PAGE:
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Audio archives of spoken word broadcasts from Community Radio WERU 89.9 FM Blue Hill (weru.org)

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  • Producer/Host: Ron Beard, University of Maine Cooperative Extension
    Engineer: Amy Browne

    Discussion of The Evangelicals: The Struggle to Shape America

    What were some of the key “theological” turning points that led to the emergence of the evangelical movement in the US?
    How have evangelicals contributed to the current polarization in the US? Are there examples of evangelical thought and action that have attempted to move beyond culture wars?
    When and how did conservative Christians, including most evangelicals, become so heavily identified with the Republican party?
    You wrote that the Christian right lost significant power in the years of the Obama presidency… partly because their leaders aged out or died and they failed to attract younger supporters? In your epilogue, you offer some theories about why 81 % of evangelicals voted for Trump… those with lower economic status and less formal education responding to the politics of fear.
    For those who posit the view that the policies put forward by Republicans, with the support of evangelicals (economic, social, environmental, health care) are on the wrong side of history, are there elements of the evangelical movement that will help the nation move beyond polarization to more humane and progressive stances?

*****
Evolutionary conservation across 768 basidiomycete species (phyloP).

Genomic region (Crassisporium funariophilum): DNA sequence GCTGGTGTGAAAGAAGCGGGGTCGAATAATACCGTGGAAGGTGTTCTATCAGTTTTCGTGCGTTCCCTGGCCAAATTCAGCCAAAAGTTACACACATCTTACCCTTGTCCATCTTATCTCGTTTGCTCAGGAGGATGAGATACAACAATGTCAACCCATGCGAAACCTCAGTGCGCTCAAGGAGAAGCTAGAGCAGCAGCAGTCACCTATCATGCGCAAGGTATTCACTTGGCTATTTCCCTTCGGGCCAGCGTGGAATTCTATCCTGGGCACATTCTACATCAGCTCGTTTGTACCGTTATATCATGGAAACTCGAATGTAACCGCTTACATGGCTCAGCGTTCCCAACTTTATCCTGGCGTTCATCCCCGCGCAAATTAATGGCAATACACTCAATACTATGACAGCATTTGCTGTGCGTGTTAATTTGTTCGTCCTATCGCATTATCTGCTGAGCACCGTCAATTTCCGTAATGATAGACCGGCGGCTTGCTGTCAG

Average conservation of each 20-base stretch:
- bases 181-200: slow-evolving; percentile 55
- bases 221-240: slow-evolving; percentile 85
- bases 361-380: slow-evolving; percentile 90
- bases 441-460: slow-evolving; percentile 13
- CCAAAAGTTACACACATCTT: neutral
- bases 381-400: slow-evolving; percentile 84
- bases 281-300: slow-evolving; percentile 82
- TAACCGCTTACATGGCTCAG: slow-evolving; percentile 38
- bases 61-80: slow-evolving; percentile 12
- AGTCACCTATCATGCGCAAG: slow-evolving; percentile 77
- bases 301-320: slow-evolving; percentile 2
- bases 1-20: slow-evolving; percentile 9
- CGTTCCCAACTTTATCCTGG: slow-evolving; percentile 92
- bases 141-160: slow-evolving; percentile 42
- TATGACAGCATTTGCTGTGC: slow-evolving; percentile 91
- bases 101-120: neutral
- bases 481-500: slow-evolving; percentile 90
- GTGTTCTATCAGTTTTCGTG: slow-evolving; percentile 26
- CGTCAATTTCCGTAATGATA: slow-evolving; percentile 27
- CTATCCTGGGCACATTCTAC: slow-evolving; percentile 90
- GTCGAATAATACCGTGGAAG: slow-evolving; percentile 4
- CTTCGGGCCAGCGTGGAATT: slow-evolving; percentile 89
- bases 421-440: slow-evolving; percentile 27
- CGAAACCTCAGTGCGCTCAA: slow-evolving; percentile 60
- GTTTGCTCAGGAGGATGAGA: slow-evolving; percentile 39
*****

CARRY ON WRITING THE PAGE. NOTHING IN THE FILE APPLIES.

Guest: Frances Fitzgerald, author of The Evangelicals, published by Simon and Schuster, 2017

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  • Producer/Host: Amy Browne
    Audio recorded by John Greenman

    Nicholas Carnes is an assistant professor of public policy at Duke University. His research focuses on U.S. politics, legislative decision making, representation, social class, economic inequality, and state and local politics. Carnes’ upcoming book “White-Collar Government: The Hidden Role of Class in Economic Policy Making” examines how the shortage of people from the working class in American legislatures skews the policy-making process toward outcomes that are more in line with the upper class’s economic interests. He is a member of the Scholars Strategy Network, an organization that brings America’s leading scholars together to address public challenges on national, state and local levels.

    Nicholas Carnes spoke at the University of Maine earlier this month

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